Tell me a little bit about you!
I’m an artist living and working in Brooklyn, NY. I make sculptures in relationship to narratives of recovery and wellness in connection to her personal navigation of disability. I grew up in St Louis, Missouri, and went to school in Portland, Oregon. I received an undergraduate degree from Pacific Northwest College of Art in 2015. This past month I received a grant for emerging disabled artists from VSA with the Kennedy Center in Washington D.C.
When did you first discover art, or realize you wanted to make it yourself?
I’ve always thought of myself as an artist. When I was a kid, it’s what I wanted to be when I grew up.
What ideas are you exploring in your practice?
My work has been exploring the misconception of what disabled bodies look like, and how they move through the world. I’m interested in the vulnerability and trauma of bodies in pain. Through my own experiences with disability and autoimmunity, my work disbands structures of recovery which suggest health, able-bodiedness, and economic prosperity are the highest measures of success and normalcy.
What is your process like?
I do a bit of planning, but I don’t usually do sketches. If I’m working on developing a piece for a specific show, I will usually make a mockup of what the piece and install will look like in Photoshop.
Do you have a mentor, or a piece of advice (or both), which has influenced your practice?
Less than a mentor or particular advice I think my involvement in several online disabled communities has impacted my practice. I’m connected with the community the Canaries which operates as a support group for female identifying and non binary artists impacted by autoimmunity.
Describe your studio.
My partner and I are both artists. We have a one bedroom apartment that we use as a live / work space – the bedroom is the studio, and the rest of the apartment is the living space.
I like sharing a studio with him because he’s been making wall works, he uses the wall space, and I work on the floor on a tarp in the middle of the room. It’s also nice to share tools.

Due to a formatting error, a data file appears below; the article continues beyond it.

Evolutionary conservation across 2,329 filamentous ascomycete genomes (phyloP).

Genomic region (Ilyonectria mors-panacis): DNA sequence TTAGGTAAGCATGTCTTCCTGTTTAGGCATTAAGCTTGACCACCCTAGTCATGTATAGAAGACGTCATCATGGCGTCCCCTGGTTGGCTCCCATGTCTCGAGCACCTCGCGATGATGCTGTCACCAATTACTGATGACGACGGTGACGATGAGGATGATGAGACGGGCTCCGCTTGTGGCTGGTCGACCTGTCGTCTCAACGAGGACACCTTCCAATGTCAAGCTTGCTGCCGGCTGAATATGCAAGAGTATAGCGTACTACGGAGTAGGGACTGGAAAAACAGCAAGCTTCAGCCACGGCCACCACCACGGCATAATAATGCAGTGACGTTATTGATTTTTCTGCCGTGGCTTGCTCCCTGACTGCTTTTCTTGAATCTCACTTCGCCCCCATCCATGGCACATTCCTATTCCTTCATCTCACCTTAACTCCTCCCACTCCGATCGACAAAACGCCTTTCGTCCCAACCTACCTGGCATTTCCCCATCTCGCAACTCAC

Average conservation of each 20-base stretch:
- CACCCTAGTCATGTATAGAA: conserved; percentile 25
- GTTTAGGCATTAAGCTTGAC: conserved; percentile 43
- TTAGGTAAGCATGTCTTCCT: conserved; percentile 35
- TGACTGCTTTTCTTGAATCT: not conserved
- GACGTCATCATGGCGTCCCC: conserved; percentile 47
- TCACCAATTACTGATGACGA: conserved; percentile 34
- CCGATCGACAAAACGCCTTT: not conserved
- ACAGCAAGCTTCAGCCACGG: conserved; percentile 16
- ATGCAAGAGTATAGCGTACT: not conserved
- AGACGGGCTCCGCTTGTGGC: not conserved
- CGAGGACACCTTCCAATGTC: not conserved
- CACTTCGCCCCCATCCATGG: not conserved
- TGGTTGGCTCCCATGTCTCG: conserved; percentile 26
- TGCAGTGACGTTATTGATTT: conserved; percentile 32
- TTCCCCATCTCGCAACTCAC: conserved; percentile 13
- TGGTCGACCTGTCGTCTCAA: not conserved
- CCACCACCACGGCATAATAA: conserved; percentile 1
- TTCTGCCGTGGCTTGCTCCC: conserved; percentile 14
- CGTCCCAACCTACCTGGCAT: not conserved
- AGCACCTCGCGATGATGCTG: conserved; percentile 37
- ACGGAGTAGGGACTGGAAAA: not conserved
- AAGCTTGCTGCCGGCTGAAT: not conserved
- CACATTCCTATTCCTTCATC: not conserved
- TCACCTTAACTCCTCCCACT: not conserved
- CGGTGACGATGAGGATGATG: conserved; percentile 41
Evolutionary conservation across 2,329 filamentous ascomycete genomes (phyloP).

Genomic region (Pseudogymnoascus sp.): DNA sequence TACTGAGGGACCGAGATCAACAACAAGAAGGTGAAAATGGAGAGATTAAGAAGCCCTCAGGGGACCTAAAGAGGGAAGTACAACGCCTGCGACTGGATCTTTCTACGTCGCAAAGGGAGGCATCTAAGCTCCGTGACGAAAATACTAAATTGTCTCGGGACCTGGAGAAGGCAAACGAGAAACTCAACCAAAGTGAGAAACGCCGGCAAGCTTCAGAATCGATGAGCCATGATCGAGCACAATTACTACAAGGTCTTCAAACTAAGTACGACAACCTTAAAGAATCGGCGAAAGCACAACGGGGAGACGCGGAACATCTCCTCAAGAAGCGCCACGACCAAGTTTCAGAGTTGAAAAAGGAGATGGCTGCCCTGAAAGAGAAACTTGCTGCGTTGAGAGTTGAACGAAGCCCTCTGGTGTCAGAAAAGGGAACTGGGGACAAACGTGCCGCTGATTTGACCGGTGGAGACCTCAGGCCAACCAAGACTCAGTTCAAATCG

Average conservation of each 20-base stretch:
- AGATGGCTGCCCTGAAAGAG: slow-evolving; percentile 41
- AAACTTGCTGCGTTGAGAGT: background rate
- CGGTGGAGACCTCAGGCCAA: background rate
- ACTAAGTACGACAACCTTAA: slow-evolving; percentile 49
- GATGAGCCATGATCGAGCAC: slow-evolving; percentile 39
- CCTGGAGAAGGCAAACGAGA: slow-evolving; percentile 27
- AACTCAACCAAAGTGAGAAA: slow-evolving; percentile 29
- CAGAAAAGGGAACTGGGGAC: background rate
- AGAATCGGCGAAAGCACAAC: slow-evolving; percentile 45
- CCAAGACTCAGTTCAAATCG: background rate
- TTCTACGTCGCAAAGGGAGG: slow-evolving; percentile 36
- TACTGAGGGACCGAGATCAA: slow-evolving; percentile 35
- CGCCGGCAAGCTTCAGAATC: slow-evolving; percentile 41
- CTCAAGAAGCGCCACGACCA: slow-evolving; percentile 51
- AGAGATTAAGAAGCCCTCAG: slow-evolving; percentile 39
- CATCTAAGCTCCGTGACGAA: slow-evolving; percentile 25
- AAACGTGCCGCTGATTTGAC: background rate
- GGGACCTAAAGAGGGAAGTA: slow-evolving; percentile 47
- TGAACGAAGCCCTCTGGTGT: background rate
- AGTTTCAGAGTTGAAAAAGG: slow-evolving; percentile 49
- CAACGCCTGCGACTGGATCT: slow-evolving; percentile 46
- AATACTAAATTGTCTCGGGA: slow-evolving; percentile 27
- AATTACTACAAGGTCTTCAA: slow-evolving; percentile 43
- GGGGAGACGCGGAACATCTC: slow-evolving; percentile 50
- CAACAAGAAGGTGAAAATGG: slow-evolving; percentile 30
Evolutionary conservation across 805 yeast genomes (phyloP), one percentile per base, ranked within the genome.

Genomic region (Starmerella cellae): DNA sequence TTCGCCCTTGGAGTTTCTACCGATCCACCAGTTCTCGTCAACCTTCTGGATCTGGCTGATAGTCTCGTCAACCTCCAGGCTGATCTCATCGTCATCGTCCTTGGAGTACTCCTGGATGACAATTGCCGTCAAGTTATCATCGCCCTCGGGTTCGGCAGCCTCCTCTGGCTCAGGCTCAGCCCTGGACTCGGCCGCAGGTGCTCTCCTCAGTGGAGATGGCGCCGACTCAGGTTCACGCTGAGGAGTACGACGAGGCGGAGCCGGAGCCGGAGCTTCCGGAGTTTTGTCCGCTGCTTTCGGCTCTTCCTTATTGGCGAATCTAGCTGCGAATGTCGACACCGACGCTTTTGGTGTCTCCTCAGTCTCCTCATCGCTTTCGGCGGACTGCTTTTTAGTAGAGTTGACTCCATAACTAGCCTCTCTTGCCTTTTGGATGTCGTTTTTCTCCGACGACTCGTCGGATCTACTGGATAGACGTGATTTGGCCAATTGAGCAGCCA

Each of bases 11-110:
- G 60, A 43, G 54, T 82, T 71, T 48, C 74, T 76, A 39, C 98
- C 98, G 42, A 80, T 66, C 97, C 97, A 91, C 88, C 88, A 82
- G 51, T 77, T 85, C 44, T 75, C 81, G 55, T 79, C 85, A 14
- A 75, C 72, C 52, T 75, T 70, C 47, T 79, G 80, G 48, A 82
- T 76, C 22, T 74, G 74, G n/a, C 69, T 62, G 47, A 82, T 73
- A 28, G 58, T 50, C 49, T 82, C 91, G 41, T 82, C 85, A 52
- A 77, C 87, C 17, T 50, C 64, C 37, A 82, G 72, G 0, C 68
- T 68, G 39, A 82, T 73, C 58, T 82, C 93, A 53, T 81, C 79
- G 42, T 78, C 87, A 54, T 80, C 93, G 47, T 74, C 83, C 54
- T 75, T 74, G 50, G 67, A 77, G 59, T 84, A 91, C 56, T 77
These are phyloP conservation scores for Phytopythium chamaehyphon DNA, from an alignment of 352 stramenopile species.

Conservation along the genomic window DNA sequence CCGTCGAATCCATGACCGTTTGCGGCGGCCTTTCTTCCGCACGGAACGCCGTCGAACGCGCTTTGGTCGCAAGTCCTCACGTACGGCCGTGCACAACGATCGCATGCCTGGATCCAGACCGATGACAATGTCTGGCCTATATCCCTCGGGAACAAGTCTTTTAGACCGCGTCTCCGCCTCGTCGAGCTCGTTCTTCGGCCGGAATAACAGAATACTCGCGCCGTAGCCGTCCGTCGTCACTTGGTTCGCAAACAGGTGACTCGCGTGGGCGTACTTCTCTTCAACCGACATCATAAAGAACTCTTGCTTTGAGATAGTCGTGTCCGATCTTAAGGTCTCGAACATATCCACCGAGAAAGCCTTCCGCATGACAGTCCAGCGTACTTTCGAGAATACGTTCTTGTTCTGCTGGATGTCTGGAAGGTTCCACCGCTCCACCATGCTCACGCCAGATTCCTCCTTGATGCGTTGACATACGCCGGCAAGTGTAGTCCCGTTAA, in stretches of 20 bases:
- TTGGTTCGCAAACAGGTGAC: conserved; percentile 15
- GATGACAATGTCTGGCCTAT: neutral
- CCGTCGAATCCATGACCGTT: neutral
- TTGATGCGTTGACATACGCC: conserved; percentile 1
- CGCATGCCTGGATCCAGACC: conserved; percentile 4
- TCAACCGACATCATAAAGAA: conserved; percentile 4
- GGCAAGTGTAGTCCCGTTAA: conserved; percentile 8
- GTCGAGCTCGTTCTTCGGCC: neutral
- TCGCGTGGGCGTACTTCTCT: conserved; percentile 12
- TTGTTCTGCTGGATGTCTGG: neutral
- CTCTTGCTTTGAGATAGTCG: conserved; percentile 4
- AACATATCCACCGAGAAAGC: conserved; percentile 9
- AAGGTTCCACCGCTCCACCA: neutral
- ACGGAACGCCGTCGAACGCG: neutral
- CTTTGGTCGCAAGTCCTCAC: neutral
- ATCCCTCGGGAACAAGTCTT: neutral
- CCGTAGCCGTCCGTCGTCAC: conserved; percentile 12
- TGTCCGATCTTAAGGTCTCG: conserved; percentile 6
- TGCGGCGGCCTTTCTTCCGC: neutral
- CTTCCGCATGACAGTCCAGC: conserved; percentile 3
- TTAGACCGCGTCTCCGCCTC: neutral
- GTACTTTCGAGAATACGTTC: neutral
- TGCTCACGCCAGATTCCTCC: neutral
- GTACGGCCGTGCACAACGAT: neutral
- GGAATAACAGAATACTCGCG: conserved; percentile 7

What do you find most daunting, challenging, or frustrating about pursuing art?
The hardest part about pursuing art is managing my health. I can’t work just any day job because I need health insurance, which blocks me from working part-time at least right now. I also can’t travel for extended periods because I receive mail order refrigerated injections that are difficult to coordinate.
If you could sit down for dinner or a drink with anyone, who would it be and what would you chat about?
My grandmother, she passed away when I was ten years old, and it would be really great to get to catch up with her.
What are three words you would use to describe your work?
lumpy / cold / soft
What do you do when you find yourself in a creative rut?
I go on Google and search for industrial displays or medical equipment. Thinking about the strangeness of these objects gets me inspired to make new sculptural relationships.
What do you love most about your medium? What challenges or surprises you most about it?
I have been working with concrete lately because I don’t have regular access to clay / glass / wood / metal studios. What I like about concrete is the lack of limitations. I never formally learned the right way to work with it. I’ve been making these molds out of dollar store bowls, trash bags and the styrofoam coolers that my meds come in. I like not having rules, not having a definitive end goal, and working in the moment.
What do you need or value most as an artist?
Time to work and my physical health to be able to fabricate the objects I want.
What keeps you creating?
It’s in me, when I am physically able, I am producing work. And when I’m not doing well, I’m wishing I was working.
What are you working on right now?
I’m working on a concrete humidifier for a show in January and I am also augmenting some new glass works I made with Urbanglass in Brooklyn with oil and paper based clay bodies..
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